A dreaded visitor enters Taj Mahal, creates chaos all around the 'monument of love' - GulfToday

A dreaded visitor enters Taj Mahal, creates chaos all around the 'monument of love'


The reptile was first noticed by construction worker near the western parking lot.

Taj Mahal is definitely a place in India where everyone wishes to visit at least once in his or her lifetime.The monument of love has seen people of different statures visiting it since its inception.

Royals, celebrities, political leaders, international players and off course commoners all have made it a must to visit place in their itinerary if they visit India.

But on Saturday there was an unexpected and dreaded guest who made its entry inside the iconic premises. And instead of being welcomed it created panic and chaos all around. It was a massive 9-foot-long Indian Rock Python, who slithered into the western parking lot of the Taj Mahal.

The reptile was first noticed by construction workers who narrowly missed stepping on it.

Police on duty immediately contacted the Wildlife SOS which sent a team of its experts.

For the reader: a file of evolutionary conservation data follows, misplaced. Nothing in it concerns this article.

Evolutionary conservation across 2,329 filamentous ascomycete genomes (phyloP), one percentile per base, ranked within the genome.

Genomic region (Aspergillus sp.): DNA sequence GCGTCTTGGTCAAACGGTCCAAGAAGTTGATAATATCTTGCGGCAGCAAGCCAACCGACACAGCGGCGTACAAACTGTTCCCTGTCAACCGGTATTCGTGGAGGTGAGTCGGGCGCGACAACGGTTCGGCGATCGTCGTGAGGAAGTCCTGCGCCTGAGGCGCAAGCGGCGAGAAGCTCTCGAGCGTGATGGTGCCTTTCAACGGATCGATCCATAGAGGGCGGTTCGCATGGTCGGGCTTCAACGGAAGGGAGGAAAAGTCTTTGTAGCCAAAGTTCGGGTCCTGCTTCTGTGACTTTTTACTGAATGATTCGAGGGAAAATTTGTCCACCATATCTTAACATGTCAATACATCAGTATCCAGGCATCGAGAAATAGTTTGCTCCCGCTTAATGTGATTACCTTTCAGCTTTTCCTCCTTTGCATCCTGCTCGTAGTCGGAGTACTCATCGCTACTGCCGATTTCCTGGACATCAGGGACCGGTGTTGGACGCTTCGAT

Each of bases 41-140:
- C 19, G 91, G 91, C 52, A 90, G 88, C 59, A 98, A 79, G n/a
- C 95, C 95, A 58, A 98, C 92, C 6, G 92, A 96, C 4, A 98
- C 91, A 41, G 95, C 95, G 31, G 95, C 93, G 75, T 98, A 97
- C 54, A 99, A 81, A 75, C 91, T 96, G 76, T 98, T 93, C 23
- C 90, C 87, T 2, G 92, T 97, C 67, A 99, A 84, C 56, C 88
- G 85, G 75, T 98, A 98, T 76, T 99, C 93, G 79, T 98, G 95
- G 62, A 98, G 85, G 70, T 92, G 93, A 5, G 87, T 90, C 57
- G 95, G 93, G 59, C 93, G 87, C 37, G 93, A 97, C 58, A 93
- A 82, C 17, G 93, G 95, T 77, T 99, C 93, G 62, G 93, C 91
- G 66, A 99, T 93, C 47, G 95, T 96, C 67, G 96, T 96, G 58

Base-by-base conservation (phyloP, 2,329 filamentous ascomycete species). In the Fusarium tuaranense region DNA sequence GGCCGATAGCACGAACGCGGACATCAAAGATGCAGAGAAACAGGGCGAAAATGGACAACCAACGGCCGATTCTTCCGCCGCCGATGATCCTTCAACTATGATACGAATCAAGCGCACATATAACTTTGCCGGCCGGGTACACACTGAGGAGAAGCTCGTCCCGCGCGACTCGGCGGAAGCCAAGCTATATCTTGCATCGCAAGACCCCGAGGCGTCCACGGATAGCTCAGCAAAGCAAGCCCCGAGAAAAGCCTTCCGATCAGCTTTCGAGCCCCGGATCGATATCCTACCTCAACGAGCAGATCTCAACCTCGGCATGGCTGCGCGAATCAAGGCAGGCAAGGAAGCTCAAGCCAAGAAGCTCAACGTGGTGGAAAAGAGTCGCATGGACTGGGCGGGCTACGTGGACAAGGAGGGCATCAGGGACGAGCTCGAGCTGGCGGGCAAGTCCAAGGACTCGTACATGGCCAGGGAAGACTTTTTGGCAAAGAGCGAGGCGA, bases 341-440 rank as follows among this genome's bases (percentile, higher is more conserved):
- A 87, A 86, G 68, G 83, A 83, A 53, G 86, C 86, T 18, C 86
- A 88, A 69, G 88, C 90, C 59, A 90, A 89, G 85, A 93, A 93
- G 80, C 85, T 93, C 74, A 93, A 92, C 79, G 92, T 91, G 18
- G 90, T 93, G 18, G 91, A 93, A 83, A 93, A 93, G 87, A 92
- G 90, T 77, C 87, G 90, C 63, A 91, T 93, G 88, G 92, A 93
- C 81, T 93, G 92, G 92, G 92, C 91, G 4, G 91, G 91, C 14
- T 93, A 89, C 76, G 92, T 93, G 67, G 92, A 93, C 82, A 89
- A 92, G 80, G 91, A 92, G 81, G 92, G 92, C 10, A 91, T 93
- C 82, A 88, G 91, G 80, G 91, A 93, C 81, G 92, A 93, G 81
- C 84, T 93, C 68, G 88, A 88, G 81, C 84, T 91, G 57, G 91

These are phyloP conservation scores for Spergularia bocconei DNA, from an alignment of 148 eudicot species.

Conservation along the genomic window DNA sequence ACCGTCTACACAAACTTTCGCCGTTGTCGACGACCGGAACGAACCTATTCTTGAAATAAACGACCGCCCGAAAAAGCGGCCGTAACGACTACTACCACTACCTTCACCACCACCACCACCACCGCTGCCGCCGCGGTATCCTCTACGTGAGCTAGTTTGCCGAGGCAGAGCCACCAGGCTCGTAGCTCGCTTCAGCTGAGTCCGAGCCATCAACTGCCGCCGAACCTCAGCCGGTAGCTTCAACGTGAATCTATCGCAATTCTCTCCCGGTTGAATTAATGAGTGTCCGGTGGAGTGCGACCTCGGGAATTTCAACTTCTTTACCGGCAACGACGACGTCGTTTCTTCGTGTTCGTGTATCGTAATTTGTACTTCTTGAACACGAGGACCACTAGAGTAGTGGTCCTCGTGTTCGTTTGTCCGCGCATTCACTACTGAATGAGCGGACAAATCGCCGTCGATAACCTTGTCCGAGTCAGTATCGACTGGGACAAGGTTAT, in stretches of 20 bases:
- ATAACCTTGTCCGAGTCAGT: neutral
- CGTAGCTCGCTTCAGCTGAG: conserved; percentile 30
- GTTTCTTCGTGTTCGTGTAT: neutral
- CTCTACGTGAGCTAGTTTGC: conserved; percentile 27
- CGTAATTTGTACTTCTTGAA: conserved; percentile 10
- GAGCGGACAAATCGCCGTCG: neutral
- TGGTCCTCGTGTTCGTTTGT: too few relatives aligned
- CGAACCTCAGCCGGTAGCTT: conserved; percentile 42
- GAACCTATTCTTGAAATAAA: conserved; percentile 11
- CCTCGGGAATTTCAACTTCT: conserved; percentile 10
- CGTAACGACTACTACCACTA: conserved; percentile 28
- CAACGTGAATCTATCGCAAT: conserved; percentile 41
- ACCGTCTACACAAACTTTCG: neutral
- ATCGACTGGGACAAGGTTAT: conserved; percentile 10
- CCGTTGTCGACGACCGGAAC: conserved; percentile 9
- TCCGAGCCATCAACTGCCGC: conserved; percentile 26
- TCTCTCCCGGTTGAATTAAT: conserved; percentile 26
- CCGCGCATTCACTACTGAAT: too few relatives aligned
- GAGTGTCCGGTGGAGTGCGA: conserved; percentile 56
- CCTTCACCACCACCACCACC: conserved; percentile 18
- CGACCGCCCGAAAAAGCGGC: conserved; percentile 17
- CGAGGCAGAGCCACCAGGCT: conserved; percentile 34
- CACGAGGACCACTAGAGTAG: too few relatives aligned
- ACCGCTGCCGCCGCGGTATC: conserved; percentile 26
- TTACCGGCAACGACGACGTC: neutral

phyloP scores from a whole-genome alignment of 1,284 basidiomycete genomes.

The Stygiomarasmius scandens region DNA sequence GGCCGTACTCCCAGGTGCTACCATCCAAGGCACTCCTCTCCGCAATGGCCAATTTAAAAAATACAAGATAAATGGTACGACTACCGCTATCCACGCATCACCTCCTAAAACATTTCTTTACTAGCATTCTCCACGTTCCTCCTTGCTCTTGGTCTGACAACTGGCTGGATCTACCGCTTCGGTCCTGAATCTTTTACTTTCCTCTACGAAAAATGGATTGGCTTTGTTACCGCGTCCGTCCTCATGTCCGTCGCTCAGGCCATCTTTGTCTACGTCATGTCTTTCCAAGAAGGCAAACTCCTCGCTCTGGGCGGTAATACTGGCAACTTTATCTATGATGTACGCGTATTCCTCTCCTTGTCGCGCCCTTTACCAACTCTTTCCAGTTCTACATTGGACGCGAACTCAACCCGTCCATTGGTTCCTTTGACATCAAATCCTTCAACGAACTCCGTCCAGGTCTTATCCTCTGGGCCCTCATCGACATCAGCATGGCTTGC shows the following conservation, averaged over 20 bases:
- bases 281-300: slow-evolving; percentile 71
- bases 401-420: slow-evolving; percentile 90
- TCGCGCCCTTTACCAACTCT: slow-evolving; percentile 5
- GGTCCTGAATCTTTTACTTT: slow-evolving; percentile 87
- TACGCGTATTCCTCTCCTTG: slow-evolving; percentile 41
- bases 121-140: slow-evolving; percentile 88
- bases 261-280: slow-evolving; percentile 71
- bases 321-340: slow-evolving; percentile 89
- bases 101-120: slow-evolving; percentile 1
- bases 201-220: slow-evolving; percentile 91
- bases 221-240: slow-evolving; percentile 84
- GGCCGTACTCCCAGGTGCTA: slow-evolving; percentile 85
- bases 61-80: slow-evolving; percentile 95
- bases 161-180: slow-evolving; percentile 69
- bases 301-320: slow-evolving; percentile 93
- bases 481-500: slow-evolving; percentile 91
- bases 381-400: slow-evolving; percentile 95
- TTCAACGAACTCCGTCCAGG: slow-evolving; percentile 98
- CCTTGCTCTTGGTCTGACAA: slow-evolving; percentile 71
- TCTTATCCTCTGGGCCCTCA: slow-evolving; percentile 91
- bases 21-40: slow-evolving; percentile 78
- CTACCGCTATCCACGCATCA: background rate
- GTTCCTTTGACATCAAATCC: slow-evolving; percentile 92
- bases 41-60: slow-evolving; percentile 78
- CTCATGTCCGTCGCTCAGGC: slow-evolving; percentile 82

On arriving at the spot, the Wildlife SOS rescue team found that there was a curious crowd forming around the snake, despite it being so early in the morning. After ensuring that the crowd maintained a safe distance, the rescuers gently guided the snake into a transport carrier. The python was released into a suitable habitat after a thorough examination.

Ashok Kumar, Sub-Inspector, Agra, said, "Some of the workers had gone home and when they returned, one of them almost stepped on the snake. Luckily, no mishaps occurred and when they contacted us, we were able to get in touch with Wildlife SOS who came and got the whole rescue done very quickly."

Kartick Satyanarayan, co-founder and CEO of Wildlife SOS, said, "Rescuing the huge snake was not an easy job as it was surrounded by a large crowd, who wanted to catch a glimpse of it. We are very thankful that the authorities reached out to us in time before any untoward incident could take place. The police officers helped in controlling the excited crowd while our team focused on the rescue operation."

Baiju Raj MV, Director Conservation Projects, Wildlife SOS, said, "We believe that the python had wandered out of the Taj Nature Walk green belt, which is home to a variety of wildlife species. Although non-venomous, a python's bite can be injurious, so one has to be careful while carrying out such rescue operations. We have professionally trained rescuers who are experienced in handling snake rescues."

Indo-Asian News Service

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